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A Lighter Shade of Pale Blue, Chapter 13 Pt 2.

by Reg O'Neil MBE

Contributed by 
Reg O'Neil MBE
People in story: 
16004 AMES RAF
Location of story: 
Uk to Malta
Background to story: 
Royal Air Force
Article ID: 
Contributed on: 
09 July 2005

We did not enter the harbour, but lay off whilst a tender came out to take off the mail we had brought. At 02.00hrs Wednesday morning we 'up-anchored' and headed east into the Mediterranean in company with another destroyer and arrived in Algiers 24 hrs. Later. We still had no idea where we were bound for but following breakfast, we received instructions to disembark for transfer to another mode of transport that would convey us to the beleaguered island of Malta. But first we must go to a transit camp to await further instructions.
On arrival in North Africa we were transported to the transit camp some 3 miles to the east of Algiers named 'Hussein D'Hei'. It was a tented camp spread out over a stretch of sand dunes that reached out into the sea, in which we were told we must not enter due to sewerage outfalls. The camp was inhabited by hundreds of all ranks of the RAF. Squadron Leaders down to AC2's all awaiting posting instructions. In the centre of this encampment stood a structure of timber surmounted by a small cabin in which sat a Corporal, armed with binoculars and a microphone attached to a P.A. system. Those who had spent several days here informed us that the Corporal was mad! His rank seemed to fluctuate from Sergeant to Corporal every other week due to complaints about the way he treated all visitors. He spent most of each day shouting orders to the occupants of the tents, which were clearly numbered. Such commands as: "Fall in the occupants of tents numbers 1 to 10, collect brooms and sweep the camp out". Imagine, sweeping sand! And this was done twice a day! He would watch and if no one emerged from one of the tents, he would cry "Tent (numbe 9umber of a tent, I know you are in there, come out at once or you will be on a charge", and out would possibly creep four officers! He had no regard for rank at all, everyone was a 'prisoner' to him, or that was how it appeared. If any man was hated, He was without a shadow of doubt, way in the lead of all others. Some suggested that he had been too long in the dessert and no Commanding Officer would accept him in his command! He had been sentenced to 'Life' running this transit camp. I would imagine that most every airman who had spent time in the Algiers area would know who this man was. We were to meet up with him again many months later at another transit camp in Algiers.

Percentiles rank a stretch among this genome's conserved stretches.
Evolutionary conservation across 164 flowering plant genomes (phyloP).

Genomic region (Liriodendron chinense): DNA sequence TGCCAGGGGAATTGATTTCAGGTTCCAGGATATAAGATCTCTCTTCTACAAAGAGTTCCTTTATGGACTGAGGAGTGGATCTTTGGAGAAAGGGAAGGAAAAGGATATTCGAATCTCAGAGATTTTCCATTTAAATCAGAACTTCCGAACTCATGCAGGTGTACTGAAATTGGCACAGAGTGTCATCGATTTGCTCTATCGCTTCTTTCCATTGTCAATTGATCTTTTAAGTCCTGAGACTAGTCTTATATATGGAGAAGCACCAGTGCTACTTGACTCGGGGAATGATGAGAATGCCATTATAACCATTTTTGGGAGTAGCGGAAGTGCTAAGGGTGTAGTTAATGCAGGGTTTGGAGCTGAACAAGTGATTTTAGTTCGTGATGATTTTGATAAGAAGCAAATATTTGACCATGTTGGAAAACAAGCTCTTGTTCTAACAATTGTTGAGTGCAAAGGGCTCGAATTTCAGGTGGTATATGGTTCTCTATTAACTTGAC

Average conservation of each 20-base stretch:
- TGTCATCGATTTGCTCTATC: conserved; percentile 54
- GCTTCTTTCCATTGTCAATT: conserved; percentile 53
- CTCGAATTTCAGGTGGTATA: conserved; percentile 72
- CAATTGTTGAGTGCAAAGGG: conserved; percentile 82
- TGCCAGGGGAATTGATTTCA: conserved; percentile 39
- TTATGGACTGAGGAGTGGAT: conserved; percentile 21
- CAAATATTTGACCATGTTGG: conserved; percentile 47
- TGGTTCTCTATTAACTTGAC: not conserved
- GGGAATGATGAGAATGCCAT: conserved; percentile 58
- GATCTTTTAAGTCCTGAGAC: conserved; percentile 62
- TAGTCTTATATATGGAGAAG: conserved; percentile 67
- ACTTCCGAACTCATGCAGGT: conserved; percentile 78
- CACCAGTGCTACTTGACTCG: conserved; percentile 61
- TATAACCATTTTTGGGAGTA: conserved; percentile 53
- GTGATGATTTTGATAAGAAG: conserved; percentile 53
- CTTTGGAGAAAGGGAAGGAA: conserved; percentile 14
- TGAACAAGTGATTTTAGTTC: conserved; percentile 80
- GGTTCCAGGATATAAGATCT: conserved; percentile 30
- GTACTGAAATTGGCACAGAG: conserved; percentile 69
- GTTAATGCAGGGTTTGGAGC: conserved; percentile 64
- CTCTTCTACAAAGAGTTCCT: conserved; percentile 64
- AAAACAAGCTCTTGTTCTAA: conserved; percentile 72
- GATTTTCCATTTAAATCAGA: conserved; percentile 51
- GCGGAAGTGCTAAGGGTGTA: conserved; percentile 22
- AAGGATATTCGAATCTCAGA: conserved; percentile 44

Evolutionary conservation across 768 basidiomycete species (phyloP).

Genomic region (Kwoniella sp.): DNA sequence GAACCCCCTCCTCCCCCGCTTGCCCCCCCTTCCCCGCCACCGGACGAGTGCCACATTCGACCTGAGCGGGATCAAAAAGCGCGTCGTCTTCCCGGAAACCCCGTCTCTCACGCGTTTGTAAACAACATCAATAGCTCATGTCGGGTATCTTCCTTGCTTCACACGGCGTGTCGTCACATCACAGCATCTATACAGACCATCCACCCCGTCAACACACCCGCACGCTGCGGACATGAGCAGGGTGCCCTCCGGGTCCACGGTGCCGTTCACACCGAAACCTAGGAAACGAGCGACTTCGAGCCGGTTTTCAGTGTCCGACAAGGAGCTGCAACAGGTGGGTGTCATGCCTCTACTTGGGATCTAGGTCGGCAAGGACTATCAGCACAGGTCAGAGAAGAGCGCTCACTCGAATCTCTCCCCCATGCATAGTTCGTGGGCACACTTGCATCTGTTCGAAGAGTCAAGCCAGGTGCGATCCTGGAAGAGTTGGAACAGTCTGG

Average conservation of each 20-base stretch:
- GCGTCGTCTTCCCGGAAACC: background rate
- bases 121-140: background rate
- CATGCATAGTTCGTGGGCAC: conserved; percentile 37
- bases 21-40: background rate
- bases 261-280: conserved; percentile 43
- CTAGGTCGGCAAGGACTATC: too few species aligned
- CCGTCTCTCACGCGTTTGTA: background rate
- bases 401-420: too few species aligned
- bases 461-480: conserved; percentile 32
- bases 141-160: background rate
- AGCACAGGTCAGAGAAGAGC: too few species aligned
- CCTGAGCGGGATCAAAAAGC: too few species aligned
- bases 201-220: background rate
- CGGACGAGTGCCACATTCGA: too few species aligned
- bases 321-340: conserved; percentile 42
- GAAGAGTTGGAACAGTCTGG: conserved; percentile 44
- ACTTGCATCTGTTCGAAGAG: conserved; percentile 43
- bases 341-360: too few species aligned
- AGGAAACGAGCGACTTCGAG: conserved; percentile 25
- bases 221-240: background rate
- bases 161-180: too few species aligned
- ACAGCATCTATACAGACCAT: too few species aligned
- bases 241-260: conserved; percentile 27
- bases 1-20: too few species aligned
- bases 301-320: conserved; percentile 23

We spent a week dodging the commands of the mad corporal; we quickly learned to be anywhere excepting in a tent during the day. We were free to leave the camp in the evenings unless one was caught for a guard duty. One evening we walked into Algiers itself and took in the sights. We had been advised not to walk anywhere alone but to keep together in groups. We were also warned against the common habit of carrying ones 'irons' (Knife, fork and spoon) in the back trouser pocket, several cases of members of the allied troops being knifed in the back with their own 'irons' had been reported. The food on this camp was terrible, a complete change from the Naval rations we had lived on for the past weeks. One evening a group of us walked into a nearby village although we were supposed to be on a 12-hour's standby for movement, we found an hotel and took dinner. A four-course meal, with wine, at the cost of 25 francs (2/6d) each. We couldn't linger too long over this luxury in case our call should come up. We had been told that we were to be flown across to Malta when aircraft were available, or possibly be taken over in a submarine as many had done before us. The Western Mediterranean was still a hazardous area at that time. The following morning eight of our draft, including some radar mechs were flown out at a moments notice and the remainder were to be at a ten minutes readiness, just as the mad corporal decided that we were to go on a 24 hrs. Guard duty at a petrol dump some twenty miles away! We were saved by the bell as we were transported down to the docks and split between two 'Hunt' class destroyers, the 'Lauderdale' and the 'Waddon'.

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